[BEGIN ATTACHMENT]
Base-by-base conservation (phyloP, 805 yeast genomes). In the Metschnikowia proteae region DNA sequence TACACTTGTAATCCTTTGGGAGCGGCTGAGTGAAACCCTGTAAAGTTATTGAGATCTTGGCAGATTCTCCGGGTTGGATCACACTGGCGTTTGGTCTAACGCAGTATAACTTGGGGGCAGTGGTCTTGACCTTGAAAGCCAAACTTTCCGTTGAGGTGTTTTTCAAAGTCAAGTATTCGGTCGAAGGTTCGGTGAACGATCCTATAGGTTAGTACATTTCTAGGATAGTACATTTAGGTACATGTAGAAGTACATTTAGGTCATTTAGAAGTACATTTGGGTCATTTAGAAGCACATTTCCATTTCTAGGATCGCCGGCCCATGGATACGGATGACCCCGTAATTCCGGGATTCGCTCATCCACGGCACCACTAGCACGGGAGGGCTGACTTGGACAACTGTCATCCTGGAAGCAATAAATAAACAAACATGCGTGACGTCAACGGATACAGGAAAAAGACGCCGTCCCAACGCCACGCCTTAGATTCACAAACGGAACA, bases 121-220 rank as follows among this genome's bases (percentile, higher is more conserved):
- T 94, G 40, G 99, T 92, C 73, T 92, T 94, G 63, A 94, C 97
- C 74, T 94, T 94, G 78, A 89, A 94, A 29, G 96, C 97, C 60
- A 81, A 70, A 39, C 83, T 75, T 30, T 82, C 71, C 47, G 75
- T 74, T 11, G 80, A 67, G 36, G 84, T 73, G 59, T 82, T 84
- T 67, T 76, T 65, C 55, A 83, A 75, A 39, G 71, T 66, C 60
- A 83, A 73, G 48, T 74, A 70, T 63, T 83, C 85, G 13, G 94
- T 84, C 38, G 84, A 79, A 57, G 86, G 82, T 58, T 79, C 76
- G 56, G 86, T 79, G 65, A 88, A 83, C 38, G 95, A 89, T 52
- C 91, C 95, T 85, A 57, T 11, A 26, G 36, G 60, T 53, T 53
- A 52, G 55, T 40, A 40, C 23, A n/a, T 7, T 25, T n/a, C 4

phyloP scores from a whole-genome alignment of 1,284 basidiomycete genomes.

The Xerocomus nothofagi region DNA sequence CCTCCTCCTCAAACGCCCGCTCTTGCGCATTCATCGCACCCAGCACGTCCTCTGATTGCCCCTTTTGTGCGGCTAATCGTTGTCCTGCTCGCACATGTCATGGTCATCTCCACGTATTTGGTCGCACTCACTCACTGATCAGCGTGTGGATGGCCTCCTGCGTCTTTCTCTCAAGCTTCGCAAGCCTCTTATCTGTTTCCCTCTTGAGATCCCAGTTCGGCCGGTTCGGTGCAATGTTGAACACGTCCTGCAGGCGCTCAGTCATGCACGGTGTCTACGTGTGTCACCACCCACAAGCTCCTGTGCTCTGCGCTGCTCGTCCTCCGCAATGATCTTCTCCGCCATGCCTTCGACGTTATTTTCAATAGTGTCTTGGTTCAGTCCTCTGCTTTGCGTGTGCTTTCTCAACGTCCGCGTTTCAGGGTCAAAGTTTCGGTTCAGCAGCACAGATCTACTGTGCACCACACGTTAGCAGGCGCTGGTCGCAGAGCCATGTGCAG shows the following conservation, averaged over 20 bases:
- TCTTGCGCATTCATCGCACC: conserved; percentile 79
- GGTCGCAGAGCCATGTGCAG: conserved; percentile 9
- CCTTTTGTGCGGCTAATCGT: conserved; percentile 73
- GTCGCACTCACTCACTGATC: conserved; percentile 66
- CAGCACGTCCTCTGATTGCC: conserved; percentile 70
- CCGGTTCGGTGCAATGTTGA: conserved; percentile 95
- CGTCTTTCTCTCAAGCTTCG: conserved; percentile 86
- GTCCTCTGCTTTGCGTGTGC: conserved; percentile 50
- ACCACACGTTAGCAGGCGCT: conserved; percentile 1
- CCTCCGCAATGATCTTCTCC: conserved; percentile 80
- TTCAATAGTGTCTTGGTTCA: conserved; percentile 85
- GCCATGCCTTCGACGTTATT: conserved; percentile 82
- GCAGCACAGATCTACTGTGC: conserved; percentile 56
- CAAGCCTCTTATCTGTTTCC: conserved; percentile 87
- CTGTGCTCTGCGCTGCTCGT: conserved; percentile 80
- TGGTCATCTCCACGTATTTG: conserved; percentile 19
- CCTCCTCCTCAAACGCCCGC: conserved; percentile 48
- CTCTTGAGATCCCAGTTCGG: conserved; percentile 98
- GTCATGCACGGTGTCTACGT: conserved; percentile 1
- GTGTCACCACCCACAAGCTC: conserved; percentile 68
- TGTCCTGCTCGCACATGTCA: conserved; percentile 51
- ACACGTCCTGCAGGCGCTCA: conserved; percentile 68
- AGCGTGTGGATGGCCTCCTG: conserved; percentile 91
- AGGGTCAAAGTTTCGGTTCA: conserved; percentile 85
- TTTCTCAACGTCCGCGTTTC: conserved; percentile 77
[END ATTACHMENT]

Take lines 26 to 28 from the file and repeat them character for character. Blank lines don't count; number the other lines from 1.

- GCAGCACAGATCTACTGTGC: conserved; percentile 56
- CAAGCCTCTTATCTGTTTCC: conserved; percentile 87
- CTGTGCTCTGCGCTGCTCGT: conserved; percentile 80